The Radium Girls, by Kate Moore.

Moore (Roses Are Red…) details the tragic stories of dozens of young women employed as dial painters during World War I. Often the daughters of immigrants, these women were lured to these prestigious and well-paying jobs unaware of the dangers of the radioactive paint present in their workplace-which caused their bodies and clothes to glow, even outside of work. With America’s entry into World War I, demand for painted dials and painters skyrocketed. Soon, many employees suffered aching teeth and jaws, sore joints, and sarcomas. As their ailments worsened, many sought answers from their employers. They were met with denials and misinformation even as evidence mounted that radium poisoned these women. After nearly 20 years, several trials, and thousands of dollars in doctor and attorney fees, the women won a small measure of justice, but for some, it was too late. Moore’s well-researched narrative is written with clarity and a sympathetic voice that brings these figures and their struggles to life. Verdict: A must-read for anyone interested in American and women’s history, as well as topics of law, health, and industrial safety.

The Light Between Oceans, by M. L. Stedman.

In Stedman’s deftly crafted debut, Tom Sherbourne, seeking constancy after the horrors of WWI, takes a lighthouse keeper’s post on an Australian island, and calls for Isabel, a young woman he met on his travels, to join him there as his wife. In peaceful isolation, their love grows. But four years on the island and several miscarriages bring Isabel’s seemingly boundless spirit to the brink, and leave Tom feeling helpless until a boat washes ashore with a dead man and a living child. Isabel convinces herself-and Tom-that the baby is a gift from God. After two years of maternal bliss for Isabel and alternating waves of joy and guilt for Tom, the family, back on the mainland, is confronted with the mother of their child, very much alive. Stedman grounds what could be a far-fetched premise, setting the stage beautifully to allow for a heart-wrenching moral dilemma to play out, making evident that “Right and wrong can be like bloody snakes: so tangled up that you can’t tell which is which until you’ve shot ’em both, and then it’s too late.” Most impressive is the subtle yet profound maturation of Isabel and Tom as characters.

Leonard: My Fifty-Year Friendship with a Remarkable Man, by William Shatner, David Fisher.

Fans of TV shows might wonder if the people who portray the characters are friends in real life. As Shatner explains in this biography of Leonard Nimoy, actors form close bonds when working together and swear their undying friendship when it’s over but more likely never see one another again. That was not the case with Shatner and Nimoy, who starred in three seasons of cult favorite Star Trek as Captain Kirk and Mr. Spock respectively, though -Shatner reveals that they were wary of each other at first. He tells stories about the show, such as Nimoy’s creation of the iconic Vulcan salute and nerve pinch, yet also shares little-known personal information, such as Nimoy’s alcoholism and the price of celebrity. However, the heart of this book is Shatner’s description of their friendship that grew from the Star Trek movies and the Trekkie conventions they attended as a pair. Shatner discusses his own life and the parallels in Nimoy’s, but he does not upstage his friend, rather giving him center stage with his usual Shatner self-deprecating humor. Trekkies will want this for the insider stories from Captain Kirk himself, but fans of candid, emotion-filled biographies will adore this account because it’s a treasure trove of information.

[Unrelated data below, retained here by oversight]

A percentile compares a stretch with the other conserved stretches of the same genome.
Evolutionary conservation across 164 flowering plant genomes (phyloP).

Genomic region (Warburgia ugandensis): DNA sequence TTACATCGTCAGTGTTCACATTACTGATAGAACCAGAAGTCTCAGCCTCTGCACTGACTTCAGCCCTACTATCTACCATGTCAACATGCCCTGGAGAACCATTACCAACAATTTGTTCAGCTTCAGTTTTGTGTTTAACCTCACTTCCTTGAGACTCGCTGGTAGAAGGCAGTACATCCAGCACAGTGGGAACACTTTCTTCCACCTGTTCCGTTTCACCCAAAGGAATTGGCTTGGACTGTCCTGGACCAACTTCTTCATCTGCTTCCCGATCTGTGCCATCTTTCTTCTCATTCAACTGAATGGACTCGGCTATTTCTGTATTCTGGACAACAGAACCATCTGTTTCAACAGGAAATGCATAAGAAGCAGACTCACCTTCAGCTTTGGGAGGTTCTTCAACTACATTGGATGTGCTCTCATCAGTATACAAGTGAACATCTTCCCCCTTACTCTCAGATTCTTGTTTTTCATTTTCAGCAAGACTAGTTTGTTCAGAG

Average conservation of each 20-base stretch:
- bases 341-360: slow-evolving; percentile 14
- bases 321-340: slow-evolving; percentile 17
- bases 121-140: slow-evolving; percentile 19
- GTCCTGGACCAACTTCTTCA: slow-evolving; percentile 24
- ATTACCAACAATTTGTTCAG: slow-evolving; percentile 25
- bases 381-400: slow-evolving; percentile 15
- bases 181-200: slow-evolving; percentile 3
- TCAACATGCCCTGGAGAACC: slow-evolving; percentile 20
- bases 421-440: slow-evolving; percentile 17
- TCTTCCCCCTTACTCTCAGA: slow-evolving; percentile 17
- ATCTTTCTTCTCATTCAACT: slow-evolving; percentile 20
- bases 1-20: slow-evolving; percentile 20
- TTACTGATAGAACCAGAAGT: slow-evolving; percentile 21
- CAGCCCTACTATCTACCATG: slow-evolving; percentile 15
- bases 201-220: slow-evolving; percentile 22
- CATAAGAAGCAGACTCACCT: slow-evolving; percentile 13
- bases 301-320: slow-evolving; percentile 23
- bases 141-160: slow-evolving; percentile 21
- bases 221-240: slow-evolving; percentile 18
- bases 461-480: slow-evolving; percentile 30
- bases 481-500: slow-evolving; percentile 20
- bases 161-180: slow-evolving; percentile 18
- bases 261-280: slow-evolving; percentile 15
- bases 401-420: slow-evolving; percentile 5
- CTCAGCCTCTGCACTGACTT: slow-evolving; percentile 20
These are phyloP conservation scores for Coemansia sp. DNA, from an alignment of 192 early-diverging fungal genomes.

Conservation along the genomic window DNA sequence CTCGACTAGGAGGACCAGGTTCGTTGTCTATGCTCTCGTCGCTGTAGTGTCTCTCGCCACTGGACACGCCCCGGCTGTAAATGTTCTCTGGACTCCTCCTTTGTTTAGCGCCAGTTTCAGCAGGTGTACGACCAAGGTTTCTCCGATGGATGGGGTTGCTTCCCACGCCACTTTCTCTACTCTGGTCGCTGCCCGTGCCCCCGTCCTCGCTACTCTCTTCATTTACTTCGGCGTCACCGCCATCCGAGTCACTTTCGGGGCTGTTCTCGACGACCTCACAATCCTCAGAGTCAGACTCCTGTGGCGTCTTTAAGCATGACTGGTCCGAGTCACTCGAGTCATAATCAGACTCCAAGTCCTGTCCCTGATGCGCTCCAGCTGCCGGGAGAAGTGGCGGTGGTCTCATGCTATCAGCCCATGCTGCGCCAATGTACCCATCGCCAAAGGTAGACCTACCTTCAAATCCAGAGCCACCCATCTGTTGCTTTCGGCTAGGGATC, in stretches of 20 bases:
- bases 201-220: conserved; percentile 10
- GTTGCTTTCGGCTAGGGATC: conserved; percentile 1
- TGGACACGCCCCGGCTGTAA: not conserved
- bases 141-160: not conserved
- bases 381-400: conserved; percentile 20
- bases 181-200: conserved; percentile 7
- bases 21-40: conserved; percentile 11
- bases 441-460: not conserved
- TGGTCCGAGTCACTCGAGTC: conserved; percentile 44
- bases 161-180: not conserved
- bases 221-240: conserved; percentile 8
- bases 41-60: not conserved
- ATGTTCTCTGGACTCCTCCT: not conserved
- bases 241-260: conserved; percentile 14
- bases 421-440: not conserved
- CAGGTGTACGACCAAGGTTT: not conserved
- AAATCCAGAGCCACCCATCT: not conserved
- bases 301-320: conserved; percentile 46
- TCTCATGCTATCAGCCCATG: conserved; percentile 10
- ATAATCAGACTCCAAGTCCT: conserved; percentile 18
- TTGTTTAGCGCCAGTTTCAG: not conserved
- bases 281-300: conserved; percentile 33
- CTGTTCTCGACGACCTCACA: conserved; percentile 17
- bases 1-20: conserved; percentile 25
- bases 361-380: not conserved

The Oregon Trail, by Rinker Buck.

Award-winning journalist and author Buck (Flight of Passage) has ostensibly written a book about his experiences retrekking the 2,000-mile Oregon Trail from St. Joseph, MO, to Baker City, OR, in a mule-drawn covered wagon with his brother Nick and Nick’s dog Olive Oyl. As romantic as the adventure sounds, this is not a casual summer endeavour-don’t try to imitate it. There’s a second, parallel story, a description of another covered wagon trip he took at age seven in 1958 with his father and siblings. The family set out from central Jersey across the Delaware River to south central Pennsylvania for a monthlong “see America slowly” expedition. This adventure, tamer than the Oregon one, is now as much a part of Buck as his DNA. The Oregon trip is fraught with mishaps, near-death experiences, and plain bad luck. But there were also angels along the way helping them get through and guiding Jake and the other two mules. The parallel story is, at times, more compelling than the contemporary one, and the book could have been cut by a quarter and still be a solid read. It shouldn’t take longer to read the book than to actually cross the Oregon Trail. Recommended for folk interested in the Oregon Trail, pioneer history, or mules.